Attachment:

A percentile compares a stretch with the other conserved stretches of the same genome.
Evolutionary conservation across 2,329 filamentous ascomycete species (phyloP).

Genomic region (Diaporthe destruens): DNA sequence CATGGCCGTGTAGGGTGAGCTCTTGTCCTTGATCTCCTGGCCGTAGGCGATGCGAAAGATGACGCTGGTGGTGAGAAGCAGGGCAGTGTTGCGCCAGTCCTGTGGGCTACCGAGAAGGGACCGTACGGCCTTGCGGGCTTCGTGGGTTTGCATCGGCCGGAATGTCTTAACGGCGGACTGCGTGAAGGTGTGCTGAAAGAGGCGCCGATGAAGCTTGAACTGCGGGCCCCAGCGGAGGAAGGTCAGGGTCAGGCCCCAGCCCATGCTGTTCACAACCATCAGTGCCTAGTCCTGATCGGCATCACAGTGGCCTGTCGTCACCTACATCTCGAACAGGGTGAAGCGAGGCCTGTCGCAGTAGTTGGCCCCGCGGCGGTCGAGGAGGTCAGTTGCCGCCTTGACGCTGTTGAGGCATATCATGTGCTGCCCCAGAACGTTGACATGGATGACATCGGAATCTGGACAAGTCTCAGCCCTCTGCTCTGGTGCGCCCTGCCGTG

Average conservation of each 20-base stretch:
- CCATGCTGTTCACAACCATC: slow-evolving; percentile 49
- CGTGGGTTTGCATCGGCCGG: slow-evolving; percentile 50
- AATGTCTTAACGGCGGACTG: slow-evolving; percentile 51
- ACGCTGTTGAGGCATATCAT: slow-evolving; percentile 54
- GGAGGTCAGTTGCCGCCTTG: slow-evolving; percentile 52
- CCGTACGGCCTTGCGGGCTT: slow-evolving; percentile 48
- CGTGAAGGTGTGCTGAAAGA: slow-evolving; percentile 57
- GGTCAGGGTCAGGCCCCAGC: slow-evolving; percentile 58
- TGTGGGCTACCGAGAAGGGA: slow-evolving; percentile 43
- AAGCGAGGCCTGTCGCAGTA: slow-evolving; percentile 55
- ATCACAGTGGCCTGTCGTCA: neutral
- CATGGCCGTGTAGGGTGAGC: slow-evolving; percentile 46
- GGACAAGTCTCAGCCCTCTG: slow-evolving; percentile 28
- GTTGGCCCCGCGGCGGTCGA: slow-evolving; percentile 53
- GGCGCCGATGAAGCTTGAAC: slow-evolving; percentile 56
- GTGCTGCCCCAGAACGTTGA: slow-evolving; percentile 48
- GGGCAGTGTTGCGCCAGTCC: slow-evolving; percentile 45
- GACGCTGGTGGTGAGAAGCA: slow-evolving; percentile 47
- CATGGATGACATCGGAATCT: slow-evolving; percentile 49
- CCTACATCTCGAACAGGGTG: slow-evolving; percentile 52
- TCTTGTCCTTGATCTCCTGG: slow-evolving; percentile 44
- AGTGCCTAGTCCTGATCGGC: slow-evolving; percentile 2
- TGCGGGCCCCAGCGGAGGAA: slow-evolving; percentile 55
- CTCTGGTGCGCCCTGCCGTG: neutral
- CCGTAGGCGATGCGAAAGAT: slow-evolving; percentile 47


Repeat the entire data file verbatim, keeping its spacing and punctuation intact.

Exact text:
A percentile compares a stretch with the other conserved stretches of the same genome.
Evolutionary conservation across 2,329 filamentous ascomycete species (phyloP).

Genomic region (Diaporthe destruens): DNA sequence CATGGCCGTGTAGGGTGAGCTCTTGTCCTTGATCTCCTGGCCGTAGGCGATGCGAAAGATGACGCTGGTGGTGAGAAGCAGGGCAGTGTTGCGCCAGTCCTGTGGGCTACCGAGAAGGGACCGTACGGCCTTGCGGGCTTCGTGGGTTTGCATCGGCCGGAATGTCTTAACGGCGGACTGCGTGAAGGTGTGCTGAAAGAGGCGCCGATGAAGCTTGAACTGCGGGCCCCAGCGGAGGAAGGTCAGGGTCAGGCCCCAGCCCATGCTGTTCACAACCATCAGTGCCTAGTCCTGATCGGCATCACAGTGGCCTGTCGTCACCTACATCTCGAACAGGGTGAAGCGAGGCCTGTCGCAGTAGTTGGCCCCGCGGCGGTCGAGGAGGTCAGTTGCCGCCTTGACGCTGTTGAGGCATATCATGTGCTGCCCCAGAACGTTGACATGGATGACATCGGAATCTGGACAAGTCTCAGCCCTCTGCTCTGGTGCGCCCTGCCGTG

Average conservation of each 20-base stretch:
- CCATGCTGTTCACAACCATC: slow-evolving; percentile 49
- CGTGGGTTTGCATCGGCCGG: slow-evolving; percentile 50
- AATGTCTTAACGGCGGACTG: slow-evolving; percentile 51
- ACGCTGTTGAGGCATATCAT: slow-evolving; percentile 54
- GGAGGTCAGTTGCCGCCTTG: slow-evolving; percentile 52
- CCGTACGGCCTTGCGGGCTT: slow-evolving; percentile 48
- CGTGAAGGTGTGCTGAAAGA: slow-evolving; percentile 57
- GGTCAGGGTCAGGCCCCAGC: slow-evolving; percentile 58
- TGTGGGCTACCGAGAAGGGA: slow-evolving; percentile 43
- AAGCGAGGCCTGTCGCAGTA: slow-evolving; percentile 55
- ATCACAGTGGCCTGTCGTCA: neutral
- CATGGCCGTGTAGGGTGAGC: slow-evolving; percentile 46
- GGACAAGTCTCAGCCCTCTG: slow-evolving; percentile 28
- GTTGGCCCCGCGGCGGTCGA: slow-evolving; percentile 53
- GGCGCCGATGAAGCTTGAAC: slow-evolving; percentile 56
- GTGCTGCCCCAGAACGTTGA: slow-evolving; percentile 48
- GGGCAGTGTTGCGCCAGTCC: slow-evolving; percentile 45
- GACGCTGGTGGTGAGAAGCA: slow-evolving; percentile 47
- CATGGATGACATCGGAATCT: slow-evolving; percentile 49
- CCTACATCTCGAACAGGGTG: slow-evolving; percentile 52
- TCTTGTCCTTGATCTCCTGG: slow-evolving; percentile 44
- AGTGCCTAGTCCTGATCGGC: slow-evolving; percentile 2
- TGCGGGCCCCAGCGGAGGAA: slow-evolving; percentile 55
- CTCTGGTGCGCCCTGCCGTG: neutral
- CCGTAGGCGATGCGAAAGAT: slow-evolving; percentile 47